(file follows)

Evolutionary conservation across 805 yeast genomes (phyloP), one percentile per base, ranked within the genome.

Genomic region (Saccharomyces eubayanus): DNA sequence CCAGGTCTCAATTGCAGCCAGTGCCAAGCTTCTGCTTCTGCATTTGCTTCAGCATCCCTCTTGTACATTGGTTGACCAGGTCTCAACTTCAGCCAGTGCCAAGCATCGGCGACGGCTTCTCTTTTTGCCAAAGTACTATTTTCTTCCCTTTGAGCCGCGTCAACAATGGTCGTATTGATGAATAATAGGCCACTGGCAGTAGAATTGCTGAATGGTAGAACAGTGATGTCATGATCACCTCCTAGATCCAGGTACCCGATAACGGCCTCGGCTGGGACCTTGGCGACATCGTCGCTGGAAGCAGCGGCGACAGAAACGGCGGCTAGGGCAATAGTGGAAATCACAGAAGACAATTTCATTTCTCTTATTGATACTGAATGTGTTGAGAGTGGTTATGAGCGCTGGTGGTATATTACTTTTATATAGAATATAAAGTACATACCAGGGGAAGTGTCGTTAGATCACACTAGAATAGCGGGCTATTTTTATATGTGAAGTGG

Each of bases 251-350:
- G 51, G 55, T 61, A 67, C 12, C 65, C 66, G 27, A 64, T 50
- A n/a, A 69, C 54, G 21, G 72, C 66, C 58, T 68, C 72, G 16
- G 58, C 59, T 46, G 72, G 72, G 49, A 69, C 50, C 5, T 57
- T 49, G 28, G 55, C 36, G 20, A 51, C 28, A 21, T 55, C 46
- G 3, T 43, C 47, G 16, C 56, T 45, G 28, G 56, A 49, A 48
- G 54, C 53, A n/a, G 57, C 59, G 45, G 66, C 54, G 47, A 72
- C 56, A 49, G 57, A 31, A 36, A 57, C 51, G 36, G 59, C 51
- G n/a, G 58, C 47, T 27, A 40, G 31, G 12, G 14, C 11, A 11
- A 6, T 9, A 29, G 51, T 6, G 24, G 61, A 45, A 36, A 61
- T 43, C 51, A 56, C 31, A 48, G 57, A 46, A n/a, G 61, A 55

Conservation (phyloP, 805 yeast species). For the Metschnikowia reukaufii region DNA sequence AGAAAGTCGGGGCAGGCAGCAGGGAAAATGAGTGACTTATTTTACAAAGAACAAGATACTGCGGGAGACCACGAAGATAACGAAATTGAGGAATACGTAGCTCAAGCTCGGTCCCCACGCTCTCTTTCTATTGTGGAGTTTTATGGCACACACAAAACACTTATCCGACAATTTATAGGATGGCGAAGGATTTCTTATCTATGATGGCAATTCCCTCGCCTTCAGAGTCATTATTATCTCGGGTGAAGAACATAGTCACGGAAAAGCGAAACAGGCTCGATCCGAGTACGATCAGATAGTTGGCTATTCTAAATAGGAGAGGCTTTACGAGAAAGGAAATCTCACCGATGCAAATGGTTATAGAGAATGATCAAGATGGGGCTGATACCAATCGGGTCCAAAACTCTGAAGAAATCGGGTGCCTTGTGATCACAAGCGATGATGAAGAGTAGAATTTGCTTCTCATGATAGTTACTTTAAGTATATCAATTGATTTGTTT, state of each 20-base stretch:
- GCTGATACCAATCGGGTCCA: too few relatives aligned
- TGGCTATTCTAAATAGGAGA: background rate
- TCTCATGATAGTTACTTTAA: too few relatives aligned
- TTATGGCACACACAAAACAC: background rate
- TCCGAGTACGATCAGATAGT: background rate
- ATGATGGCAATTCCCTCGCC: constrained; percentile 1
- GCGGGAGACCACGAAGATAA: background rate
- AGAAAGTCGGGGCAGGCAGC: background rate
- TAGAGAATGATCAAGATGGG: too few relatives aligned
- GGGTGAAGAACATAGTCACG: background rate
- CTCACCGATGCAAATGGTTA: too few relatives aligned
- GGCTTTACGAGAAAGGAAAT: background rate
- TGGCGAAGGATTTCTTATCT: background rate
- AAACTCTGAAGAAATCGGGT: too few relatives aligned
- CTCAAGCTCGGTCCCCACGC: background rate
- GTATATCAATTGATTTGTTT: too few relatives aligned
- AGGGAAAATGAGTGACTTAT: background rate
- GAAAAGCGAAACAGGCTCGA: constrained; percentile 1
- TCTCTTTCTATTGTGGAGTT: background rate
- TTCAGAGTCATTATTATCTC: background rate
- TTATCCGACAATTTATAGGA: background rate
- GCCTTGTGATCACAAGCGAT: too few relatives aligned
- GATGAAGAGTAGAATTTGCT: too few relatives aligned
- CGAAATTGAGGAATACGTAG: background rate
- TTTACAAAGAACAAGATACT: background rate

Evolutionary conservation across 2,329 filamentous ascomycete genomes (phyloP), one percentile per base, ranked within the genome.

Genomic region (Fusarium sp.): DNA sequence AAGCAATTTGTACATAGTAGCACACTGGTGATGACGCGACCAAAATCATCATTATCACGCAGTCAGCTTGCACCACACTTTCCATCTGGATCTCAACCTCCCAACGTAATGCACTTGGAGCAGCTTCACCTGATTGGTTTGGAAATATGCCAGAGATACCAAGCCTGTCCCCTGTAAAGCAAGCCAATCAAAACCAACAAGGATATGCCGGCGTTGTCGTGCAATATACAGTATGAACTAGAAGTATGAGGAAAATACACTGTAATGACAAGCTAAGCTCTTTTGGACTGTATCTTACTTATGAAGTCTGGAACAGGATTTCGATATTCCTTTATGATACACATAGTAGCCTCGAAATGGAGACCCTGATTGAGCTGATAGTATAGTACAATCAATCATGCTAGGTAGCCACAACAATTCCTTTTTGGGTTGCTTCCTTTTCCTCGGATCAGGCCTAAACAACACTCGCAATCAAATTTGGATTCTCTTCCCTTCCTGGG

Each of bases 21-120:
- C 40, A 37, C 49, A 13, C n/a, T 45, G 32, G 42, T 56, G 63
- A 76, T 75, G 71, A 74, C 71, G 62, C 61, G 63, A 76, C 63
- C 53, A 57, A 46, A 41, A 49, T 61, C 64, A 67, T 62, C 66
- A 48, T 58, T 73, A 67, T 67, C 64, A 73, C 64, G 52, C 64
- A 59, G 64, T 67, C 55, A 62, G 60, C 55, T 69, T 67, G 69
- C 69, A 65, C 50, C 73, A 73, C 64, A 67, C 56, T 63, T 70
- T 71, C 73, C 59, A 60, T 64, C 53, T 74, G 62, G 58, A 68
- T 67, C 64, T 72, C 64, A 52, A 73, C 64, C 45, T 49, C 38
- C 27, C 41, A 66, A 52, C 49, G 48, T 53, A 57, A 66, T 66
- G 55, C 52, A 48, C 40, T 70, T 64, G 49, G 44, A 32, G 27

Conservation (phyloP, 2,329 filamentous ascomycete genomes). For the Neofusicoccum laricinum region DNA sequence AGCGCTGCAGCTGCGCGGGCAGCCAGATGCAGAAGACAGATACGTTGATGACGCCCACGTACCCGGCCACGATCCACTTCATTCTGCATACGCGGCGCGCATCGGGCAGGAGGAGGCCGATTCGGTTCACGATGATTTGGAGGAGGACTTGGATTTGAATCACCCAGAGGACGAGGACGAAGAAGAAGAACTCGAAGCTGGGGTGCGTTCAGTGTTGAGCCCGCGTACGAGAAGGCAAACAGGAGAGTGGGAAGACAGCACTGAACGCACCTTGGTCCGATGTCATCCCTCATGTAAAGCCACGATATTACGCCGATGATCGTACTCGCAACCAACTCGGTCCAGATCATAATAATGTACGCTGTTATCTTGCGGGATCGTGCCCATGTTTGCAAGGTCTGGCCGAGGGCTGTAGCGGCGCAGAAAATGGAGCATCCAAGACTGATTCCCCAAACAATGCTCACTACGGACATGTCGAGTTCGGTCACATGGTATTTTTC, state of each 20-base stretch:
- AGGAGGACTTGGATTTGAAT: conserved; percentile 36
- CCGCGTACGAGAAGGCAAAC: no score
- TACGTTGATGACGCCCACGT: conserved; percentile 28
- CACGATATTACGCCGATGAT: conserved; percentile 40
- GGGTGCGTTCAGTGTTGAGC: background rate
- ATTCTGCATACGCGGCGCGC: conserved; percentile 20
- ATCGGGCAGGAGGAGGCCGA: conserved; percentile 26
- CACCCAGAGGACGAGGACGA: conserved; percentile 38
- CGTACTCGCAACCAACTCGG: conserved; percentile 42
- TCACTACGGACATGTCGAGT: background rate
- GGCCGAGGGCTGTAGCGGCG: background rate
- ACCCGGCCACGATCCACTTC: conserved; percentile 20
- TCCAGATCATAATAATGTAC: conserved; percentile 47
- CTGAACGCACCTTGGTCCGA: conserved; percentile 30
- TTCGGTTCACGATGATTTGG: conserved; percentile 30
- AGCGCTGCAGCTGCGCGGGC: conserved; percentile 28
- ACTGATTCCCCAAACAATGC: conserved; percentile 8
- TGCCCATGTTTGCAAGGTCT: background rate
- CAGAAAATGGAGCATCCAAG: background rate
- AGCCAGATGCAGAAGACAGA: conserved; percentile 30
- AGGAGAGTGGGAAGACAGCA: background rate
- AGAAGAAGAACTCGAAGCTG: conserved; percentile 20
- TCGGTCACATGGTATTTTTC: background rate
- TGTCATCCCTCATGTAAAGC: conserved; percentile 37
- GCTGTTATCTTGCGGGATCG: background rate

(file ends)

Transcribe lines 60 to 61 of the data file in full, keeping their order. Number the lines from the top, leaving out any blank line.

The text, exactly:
- ATCGGGCAGGAGGAGGCCGA: conserved; percentile 26
- CACCCAGAGGACGAGGACGA: conserved; percentile 38